Eighth Grade Civics Refresher

An Open Letter To Senators Rucker, Azinger, Sypolt, Karnes, Maynard and Delegates Pritt, Smith, Tully, Longanacre, G. Ward, Maynor, Crouse, Clark, Horst, and Hanna

Ah, Senators Rucker, Azinger, Sypolt, Karnes, Maynard and Delegates Pritt, Smith, Tully, Longanacre, G. Ward, Maynor, Crouse, Clark, Horst, and Hanna, I think you must have been absent from significant portions of Civics in the Eighth grade. Before you seek to pass (the proposed) Senate Bill 498 and House Bill 4011, perhaps a refresher in this subject is in the offing? As I was a Middle School Teacher, and then a Professor teaching Teachers for 21 years, please allow me to assist you in grasping some constructs that you have obviously failed to master.

This won’t hurt…much.

So to review, Delegates and Senators, Thomas Jefferson tells us that we have the right to be free in most any proper way we justifiably see fit; We should not have to pay taxes for the right to have any government tell us what to say or believe, and that we are compelled to use logic, reason, and methods of rational inquiry to expand human understanding, refusing to sacrifice so-called ideals of “unity” for “liberty”. You, however, wish as two legislative bodies to bind our mouths and our minds such that not only can we not speak of things some might call “divisive”, but we cannot even elucidate nor enunciate difficult truths that might cast dispersion on some groups of people, past or present, for their own actions?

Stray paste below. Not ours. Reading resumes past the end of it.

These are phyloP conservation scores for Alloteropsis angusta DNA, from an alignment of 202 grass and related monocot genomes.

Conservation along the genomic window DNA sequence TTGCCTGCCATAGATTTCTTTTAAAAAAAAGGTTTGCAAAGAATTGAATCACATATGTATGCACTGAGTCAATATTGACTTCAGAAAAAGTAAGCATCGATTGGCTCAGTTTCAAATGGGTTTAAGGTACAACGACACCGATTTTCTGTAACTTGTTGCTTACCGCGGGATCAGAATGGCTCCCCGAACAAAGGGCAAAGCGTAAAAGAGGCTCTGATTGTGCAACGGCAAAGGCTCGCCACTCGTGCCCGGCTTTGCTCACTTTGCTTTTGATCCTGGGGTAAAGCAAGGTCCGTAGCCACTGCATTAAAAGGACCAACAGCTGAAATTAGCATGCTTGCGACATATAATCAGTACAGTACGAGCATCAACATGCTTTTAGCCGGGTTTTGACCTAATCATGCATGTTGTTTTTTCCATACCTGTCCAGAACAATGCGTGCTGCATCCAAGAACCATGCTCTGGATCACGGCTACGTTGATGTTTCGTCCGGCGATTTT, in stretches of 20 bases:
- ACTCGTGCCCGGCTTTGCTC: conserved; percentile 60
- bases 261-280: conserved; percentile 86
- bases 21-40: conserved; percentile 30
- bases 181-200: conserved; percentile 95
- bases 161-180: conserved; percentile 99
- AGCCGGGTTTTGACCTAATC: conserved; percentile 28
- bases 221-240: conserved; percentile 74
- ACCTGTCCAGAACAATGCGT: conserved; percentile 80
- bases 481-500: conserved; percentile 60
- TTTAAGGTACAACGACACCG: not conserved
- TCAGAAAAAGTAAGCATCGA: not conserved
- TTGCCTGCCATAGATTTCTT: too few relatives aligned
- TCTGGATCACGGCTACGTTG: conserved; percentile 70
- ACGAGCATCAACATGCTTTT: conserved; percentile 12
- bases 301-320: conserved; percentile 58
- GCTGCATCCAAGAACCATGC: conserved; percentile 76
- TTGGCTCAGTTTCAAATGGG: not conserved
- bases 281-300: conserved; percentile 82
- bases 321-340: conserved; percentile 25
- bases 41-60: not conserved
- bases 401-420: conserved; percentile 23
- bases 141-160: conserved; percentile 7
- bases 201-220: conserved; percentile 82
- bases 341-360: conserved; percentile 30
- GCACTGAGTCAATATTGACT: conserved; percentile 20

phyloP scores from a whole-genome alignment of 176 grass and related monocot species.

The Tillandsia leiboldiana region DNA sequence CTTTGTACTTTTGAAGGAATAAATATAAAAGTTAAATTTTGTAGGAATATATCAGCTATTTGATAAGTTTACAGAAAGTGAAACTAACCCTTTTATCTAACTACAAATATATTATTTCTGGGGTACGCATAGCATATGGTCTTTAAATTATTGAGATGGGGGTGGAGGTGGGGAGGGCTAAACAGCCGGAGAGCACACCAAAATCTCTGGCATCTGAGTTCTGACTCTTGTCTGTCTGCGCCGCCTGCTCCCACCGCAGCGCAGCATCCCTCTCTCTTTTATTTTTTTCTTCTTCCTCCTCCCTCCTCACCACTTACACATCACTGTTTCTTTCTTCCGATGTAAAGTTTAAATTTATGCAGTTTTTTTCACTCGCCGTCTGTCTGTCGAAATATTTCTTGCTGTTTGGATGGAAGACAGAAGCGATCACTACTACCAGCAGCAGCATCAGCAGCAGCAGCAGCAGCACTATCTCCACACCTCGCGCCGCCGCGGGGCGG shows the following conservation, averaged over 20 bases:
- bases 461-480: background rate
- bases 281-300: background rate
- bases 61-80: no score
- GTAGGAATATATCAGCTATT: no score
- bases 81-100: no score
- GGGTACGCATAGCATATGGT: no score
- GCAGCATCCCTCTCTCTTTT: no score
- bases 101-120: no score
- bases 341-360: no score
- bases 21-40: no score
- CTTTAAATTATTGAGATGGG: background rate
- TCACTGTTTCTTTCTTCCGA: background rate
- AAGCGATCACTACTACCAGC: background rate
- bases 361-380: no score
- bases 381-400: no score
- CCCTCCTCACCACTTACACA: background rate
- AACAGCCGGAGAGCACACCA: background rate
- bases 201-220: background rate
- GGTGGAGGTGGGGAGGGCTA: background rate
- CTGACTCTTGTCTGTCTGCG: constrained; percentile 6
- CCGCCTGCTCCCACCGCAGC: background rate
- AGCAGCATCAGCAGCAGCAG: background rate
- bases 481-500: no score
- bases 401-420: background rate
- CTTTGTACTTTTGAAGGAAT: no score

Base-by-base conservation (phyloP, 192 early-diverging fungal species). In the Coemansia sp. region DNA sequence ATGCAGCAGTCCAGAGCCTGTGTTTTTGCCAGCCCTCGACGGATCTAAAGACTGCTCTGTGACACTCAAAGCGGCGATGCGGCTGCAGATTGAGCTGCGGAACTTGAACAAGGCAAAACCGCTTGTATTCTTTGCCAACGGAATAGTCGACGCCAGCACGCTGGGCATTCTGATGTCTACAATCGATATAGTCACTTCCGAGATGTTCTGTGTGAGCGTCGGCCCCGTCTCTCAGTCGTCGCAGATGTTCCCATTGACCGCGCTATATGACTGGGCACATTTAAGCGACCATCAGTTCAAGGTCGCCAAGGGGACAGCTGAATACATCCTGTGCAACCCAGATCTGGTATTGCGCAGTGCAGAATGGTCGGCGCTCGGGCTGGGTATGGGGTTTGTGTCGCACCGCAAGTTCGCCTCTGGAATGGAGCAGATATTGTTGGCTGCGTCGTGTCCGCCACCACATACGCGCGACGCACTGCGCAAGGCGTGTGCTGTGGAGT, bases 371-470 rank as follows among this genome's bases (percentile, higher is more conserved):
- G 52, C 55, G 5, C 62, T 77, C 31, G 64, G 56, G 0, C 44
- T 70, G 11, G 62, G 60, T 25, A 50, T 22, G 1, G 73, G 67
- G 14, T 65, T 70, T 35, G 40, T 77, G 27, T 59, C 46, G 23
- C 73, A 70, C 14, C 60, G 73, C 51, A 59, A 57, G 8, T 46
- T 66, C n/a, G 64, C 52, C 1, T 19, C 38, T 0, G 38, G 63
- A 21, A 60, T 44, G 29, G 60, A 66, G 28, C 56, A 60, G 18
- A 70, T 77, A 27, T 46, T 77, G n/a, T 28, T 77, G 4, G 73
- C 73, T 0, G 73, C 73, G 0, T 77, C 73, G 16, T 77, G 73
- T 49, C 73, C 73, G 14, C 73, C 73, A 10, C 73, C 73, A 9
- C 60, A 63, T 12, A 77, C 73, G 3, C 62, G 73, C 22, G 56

I thought that you guys were the party of personal responsibility. No?

Now here I thought Thomas Jefferson was a GOP poster boy, a Federalist’s heartthrob! However, these bills (aptly named “Divisive Acts”) stand categorically against Jeffersonian principals and ethics. In fact, they stand against American principles and ethics, most of all, our Constitution, and the Bill of Rights. Almost all of what our Founding Fathers wrote—every single note, treatise, and article, argued for our right to be a nation of free people, able to speak and act in ways that furthered the public discourse, convention and government proclamations be damned. Were you to have proposed such a Bill in Jefferson’s time, he might have failed all of you at the University of Virginia (my alma mater).

We West Virginians have the right to speak and assemble freely, including in schools. Disagreement is how we BECAME a republic, Delegates and Senators, if you will remember. Had we NOT disagreed, we would be preparing to celebrate Her Majesty’s 70 years on the throne, and not our 246 th birthday on July 4 th. Many of our detractors felt we might buckle under the weight of our disagreements (as they do to the present day), but we didn’t suppress dissent like the British, nor did we practice self-immolation like the French, We spoke, we dissented, we were divided but then we came back together, always seeking to find that which Jefferson (VA), Gouveneur Morris (NY) and James Madison (VA) called in the Preamble of the Constitution a “…more perfect union…”